Some class of iterative TVD scheme for solving variational inequality appear in Elastohydrodynamic lubrication problems
Speaker 
Dr. Peeyush Singh, IIT, Kanpur


When 
Sep 08, 2017
from 04:00 PM to 05:00 PM 
Where  LH 006 
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Abstract: This talk is motivated by presenting some class of iterative TVD scheme for solving variational inequality appear in Elastohydrodynamic lubrication problem in Tribology.
Discussion will be start by briefly examine a linear quadratic problem of the following form
\(\min J(y)\) = \(\frac{1}{2}\)\(\langle y, Ay \rangle \langle f, y \rangle\)
\(y \ge \phi.\)
Further study involves in developing a solution procedure and convergence analysis of the problem and giving an algorithm for solving our model problem of the type (2)(7)
\(\frac{\partial }{\partial x}\) \(\Big(\epsilon^{*}\) \(\frac {\partial p}{\partial x}\Big)+\) \(\frac{\partial }{\partial y} \)\(\Big(\epsilon^{*}\)\( \frac {\partial p}{\partial y}\Big)\)\(\le \frac {\partial (\rho h)}{\partial x},\)
\(p\ge 0,\)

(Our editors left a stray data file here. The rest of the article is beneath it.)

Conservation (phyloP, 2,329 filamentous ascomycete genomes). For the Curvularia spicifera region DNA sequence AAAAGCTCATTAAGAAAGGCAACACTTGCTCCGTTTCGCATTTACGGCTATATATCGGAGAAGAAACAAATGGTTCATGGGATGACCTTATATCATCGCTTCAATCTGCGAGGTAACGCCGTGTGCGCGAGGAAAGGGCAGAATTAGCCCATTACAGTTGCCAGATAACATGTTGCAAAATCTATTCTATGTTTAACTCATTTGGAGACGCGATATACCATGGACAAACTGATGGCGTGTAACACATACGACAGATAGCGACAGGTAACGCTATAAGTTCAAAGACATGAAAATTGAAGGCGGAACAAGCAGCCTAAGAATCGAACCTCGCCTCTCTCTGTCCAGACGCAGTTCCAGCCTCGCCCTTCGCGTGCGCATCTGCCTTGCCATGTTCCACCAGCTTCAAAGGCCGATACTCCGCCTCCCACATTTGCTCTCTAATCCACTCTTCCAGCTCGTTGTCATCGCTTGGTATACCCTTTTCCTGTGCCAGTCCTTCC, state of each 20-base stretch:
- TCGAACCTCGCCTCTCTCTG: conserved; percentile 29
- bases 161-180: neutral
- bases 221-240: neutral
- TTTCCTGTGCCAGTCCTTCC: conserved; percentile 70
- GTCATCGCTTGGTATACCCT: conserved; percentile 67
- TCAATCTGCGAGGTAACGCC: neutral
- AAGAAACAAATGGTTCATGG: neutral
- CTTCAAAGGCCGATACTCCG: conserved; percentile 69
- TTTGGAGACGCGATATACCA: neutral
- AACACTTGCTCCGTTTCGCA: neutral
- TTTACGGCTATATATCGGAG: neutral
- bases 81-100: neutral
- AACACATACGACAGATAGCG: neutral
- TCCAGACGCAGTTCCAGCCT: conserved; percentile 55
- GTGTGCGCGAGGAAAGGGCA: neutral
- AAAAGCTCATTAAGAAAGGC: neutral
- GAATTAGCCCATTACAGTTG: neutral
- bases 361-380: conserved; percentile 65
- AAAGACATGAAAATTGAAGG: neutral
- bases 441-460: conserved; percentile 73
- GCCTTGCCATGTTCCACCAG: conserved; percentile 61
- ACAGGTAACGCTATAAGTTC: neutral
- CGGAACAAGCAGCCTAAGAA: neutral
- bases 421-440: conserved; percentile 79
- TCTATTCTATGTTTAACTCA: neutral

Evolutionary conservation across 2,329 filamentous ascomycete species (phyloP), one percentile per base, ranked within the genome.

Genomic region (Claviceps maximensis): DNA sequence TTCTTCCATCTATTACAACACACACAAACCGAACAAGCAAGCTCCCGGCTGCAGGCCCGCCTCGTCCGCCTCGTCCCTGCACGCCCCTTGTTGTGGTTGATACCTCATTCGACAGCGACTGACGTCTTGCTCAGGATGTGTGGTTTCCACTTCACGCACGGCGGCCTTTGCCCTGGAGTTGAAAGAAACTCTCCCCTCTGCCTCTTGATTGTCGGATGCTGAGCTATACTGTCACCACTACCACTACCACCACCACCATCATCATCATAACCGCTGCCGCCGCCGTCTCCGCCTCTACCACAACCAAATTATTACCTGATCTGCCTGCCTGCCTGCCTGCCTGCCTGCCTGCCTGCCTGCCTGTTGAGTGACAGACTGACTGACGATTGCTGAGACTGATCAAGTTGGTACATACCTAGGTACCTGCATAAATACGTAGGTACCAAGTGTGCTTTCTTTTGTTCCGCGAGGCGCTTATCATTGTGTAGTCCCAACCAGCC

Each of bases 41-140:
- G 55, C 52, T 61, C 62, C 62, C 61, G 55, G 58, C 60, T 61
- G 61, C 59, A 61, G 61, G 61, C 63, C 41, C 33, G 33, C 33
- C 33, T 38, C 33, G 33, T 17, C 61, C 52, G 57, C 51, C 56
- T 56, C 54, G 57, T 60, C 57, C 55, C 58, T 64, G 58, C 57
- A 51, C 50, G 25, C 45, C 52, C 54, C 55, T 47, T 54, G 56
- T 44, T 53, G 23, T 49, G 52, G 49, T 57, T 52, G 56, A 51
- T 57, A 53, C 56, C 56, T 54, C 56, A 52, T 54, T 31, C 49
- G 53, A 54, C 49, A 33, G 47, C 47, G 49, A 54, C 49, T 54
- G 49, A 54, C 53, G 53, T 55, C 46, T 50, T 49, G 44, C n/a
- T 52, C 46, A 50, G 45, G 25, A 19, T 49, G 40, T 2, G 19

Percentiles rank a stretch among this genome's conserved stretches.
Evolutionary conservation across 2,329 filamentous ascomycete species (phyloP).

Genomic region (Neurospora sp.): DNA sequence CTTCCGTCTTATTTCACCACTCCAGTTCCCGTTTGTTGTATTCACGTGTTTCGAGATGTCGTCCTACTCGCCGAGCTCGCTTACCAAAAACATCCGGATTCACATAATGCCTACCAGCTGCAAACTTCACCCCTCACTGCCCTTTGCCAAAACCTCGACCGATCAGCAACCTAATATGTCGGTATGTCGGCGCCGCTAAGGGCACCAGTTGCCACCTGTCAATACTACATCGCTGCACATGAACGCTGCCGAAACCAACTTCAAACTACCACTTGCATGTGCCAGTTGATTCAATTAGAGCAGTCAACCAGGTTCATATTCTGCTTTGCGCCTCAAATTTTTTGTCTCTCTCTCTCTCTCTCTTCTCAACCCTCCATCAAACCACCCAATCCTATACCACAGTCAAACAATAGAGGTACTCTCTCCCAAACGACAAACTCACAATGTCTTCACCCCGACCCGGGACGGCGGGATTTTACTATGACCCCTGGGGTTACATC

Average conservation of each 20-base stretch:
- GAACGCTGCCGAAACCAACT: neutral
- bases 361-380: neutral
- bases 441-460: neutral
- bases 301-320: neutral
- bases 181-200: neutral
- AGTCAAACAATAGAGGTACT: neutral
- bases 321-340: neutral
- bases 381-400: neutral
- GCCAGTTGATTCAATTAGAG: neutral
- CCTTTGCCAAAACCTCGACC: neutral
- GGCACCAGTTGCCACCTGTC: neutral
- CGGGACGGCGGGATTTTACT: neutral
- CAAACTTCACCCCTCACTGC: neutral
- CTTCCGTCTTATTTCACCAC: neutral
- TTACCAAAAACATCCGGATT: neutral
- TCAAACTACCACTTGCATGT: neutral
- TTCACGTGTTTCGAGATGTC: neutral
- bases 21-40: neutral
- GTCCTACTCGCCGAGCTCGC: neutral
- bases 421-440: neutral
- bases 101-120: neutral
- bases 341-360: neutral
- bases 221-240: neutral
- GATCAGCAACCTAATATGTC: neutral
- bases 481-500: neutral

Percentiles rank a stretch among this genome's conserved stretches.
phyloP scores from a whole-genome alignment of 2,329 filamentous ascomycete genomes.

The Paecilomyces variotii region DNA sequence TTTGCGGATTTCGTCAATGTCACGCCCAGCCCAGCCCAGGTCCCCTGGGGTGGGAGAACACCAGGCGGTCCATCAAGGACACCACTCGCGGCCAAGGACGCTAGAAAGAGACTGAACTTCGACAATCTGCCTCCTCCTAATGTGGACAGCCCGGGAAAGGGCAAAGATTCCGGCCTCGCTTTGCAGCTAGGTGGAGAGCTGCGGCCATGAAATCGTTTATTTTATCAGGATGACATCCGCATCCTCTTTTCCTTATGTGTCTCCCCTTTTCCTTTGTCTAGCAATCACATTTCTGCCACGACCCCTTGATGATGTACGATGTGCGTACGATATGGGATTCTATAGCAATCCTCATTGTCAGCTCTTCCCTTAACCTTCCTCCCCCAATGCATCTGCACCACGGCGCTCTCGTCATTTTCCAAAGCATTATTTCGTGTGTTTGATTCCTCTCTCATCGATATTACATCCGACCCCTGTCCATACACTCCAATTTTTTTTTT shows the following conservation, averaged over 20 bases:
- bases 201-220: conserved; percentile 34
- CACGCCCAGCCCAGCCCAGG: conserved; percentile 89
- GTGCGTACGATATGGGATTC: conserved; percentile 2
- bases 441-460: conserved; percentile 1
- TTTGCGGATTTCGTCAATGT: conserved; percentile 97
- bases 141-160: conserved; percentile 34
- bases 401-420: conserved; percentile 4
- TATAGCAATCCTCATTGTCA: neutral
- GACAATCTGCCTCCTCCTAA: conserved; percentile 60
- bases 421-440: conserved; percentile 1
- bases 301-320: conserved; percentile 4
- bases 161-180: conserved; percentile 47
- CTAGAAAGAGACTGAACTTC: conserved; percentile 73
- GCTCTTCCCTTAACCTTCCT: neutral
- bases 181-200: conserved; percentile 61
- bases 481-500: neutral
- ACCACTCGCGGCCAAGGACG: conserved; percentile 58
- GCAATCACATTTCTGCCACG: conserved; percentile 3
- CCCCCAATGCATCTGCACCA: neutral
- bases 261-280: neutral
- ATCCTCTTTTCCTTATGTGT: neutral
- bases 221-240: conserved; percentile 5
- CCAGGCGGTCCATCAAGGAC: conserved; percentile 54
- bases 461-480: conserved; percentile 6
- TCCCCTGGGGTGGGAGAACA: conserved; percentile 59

\(p.\Big[\frac{\partial }{\partial x}\) \(\Big(\epsilon^{*}\) \(\frac {\partial p}{\partial x}\Big)+\) \(\frac{\partial }{\partial y} \)\(\Big(\epsilon^{*}\)\( \frac {\partial p}{\partial y}\Big)\)\(\) \(\frac {\partial (\rho h)}{\partial x}\) \( \Big] \) = 0,
where p,\(\rho\) are pressure and density of the lubricant and diffusive coefficient \(\epsilon^{*}=\frac{\rho h^{3}}{\eta \lambda}\)
\(\eta(p) = \eta_{0}e^{l_{2}p},\epsilon^{*} = \frac{\rho h^{3}}{\eta \lambda}, \lambda = \frac{12\mu v(2R)^{3}}{\pi E}.\)
Above nonlinear variational inequality (2)(4) is defined in a bounded, but large domain \(\Omega\) with natural boundary condition
\(p= 0 \quad \text{on} \quad \partial \Omega.\)
Dimensionless film thickness h(x,y) is written as follows
\(h(x,y) = h_{00}+\frac{x^{2}}{2}+\frac{y^{2}}{2}\)+\(\frac{2}{\pi^{2}}\) \(\int_{\Omega}\) \(\frac{p(x^{'},y^{'})dx^{'}dy^{'}}{\sqrt{(xx^{'})^2\)+(yy^{'})^2}},\)
The dimensionless force balance equation is defined as follows
\(\int_{\infty}^{\infty} \int_{\infty}^{\infty}p(x',y') dx'dy' = \frac{3\pi}{2}.\)